Planning For Mobile Homes
If the building is going in your garden you often don’t need planning permission but we do recommend you get a ‘Certificate of Lawfulness’ for peace-of-mind. This is like planning permission but you don’t have to submit plans. If you want to put a Mobile Home anywhere other than your garden you will need to contact your local council for approval. This would include any agricultural land jointed to your property and woodland. You will also need approval for conservation areas and new build estates.
Putting a Mobile Home in your garden (up to 6.8x20m) falls under the same law as parking a touring caravan in your drive and normally falls within the primary use of the dwelling house. So long as it remains moveable and is not someone’s sole or primary residence, it will be acceptable. However, the use is important. There must remain a relationship between the main house and the Mobile, this means the people using the mobile home also have use of the main house. If a caravan is just used for sleeping purposes by a family member it is ancillary and you don’t need any approval. If, however, it is capable of being used as a separate residence, it is not. There must be an interaction between the two buildings that involves a significant degree of dependence on facilities provided from the main house. This means the people who stay in the building must also have access or a relationship with to the main house, like they take meals there, have their belonging stored there, use the facilities etc.
Legal Planning Definition for Caravans in the Garden…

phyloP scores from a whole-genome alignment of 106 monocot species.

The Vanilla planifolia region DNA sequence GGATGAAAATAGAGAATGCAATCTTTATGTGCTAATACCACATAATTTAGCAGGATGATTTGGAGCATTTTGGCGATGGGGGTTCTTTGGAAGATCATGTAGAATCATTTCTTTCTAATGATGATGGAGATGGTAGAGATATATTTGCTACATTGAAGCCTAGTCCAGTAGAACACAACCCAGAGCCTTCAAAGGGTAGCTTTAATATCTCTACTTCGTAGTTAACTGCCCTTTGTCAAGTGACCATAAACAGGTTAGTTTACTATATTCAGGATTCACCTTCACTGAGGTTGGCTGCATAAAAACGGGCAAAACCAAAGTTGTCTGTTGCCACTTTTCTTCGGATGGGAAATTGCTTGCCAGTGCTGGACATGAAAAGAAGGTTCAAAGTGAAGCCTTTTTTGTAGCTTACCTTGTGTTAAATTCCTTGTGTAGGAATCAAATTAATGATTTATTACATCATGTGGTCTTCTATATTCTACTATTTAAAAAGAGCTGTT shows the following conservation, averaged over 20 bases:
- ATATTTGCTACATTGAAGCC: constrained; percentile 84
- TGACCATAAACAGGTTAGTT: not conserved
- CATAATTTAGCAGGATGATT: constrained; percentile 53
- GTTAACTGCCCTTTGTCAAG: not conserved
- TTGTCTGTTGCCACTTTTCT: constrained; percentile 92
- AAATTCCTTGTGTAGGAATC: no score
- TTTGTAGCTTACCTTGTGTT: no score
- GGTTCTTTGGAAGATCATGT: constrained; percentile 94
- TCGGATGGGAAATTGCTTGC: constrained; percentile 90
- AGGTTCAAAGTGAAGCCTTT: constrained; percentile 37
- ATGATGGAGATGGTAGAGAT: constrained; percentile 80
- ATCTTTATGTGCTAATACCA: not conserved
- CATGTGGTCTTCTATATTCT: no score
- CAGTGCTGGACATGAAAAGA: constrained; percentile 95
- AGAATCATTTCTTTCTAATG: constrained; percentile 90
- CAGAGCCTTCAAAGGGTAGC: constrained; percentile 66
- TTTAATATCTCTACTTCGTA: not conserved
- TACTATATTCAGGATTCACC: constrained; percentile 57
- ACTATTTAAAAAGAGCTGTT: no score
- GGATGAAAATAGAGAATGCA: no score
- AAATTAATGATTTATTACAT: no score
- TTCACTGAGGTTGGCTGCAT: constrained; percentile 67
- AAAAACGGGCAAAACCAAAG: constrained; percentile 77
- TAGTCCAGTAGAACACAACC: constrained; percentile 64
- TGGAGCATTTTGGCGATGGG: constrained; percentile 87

A caravan (as defined in s.29 of the Caravan Sites & Control of Development) may be parked temporarily (in the same manner as a car) within the curtilage of a domestic property without the need for planning permission, unless there are limiting conditions applied when the house was built. This is more commonplace in modern housing estates.*
A caravan may also be used in a manner ancillary to the residential property; that is, in addition to the use of the house, but not as someone’s separate dwelling. You can use a caravan as, say, a granny annex, but it must not become someone’s “only or main residence”. There must remain a relationship between the caravan and the house, so, for example, meals could be taken in the house. Use the caravan simply in the manner of an extra room / bedroom. Make sure it remains moveable.
*Check to make sure your property deeds do not restrict this permitted development right; particularly on more modern estates or where the council has issued an Article 4 Direction – common in Conservation Areas.
Contacting the Council…
We suggest in the first instance, if appropriate to your situation, you write a letter like the one below to the Council. They will hopefully write back confirming planning isn’t required. We then suggest, armed with this reply, you go back to the Council and apply for a Certificate of Lawful Development for a Caravan. Example letter one…
I am writing to inform you of my intention to site a caravan in my garden at (your address).
I understand that I do not need planning permission for this but thought it advisable to check before proceeding.
The caravan will be sited in the actual grounds of the house and will be used by family members and guests in addition to the use of the main house. As an extra bedroom / dayroom it will fall within the primary use of the dwelling house.
The caravan will not be separately metered and relies on the services from the main house. The caravan will be positioned in the curtilage of the building i.e. the garden, not in surrounding paddocks or farmland.
The caravan will be used in a manner ancillary to the main property. It is not someone’s separate dwelling. Guests or family members who stay in the caravan can have meals and store belongings in the main residence and will use the caravan only for occasional sleeping purposes and daytime activities. Any use of the caravan will vitally depend on a connection with the main house.
The caravan falls under the current legal definition of a caravan set in the Caravan Sites and Control of Development Act 1960, 1968 and the 2006 amendment.
I look forward to your reply.
Many Thanks, (name).
What are Mobile Homes?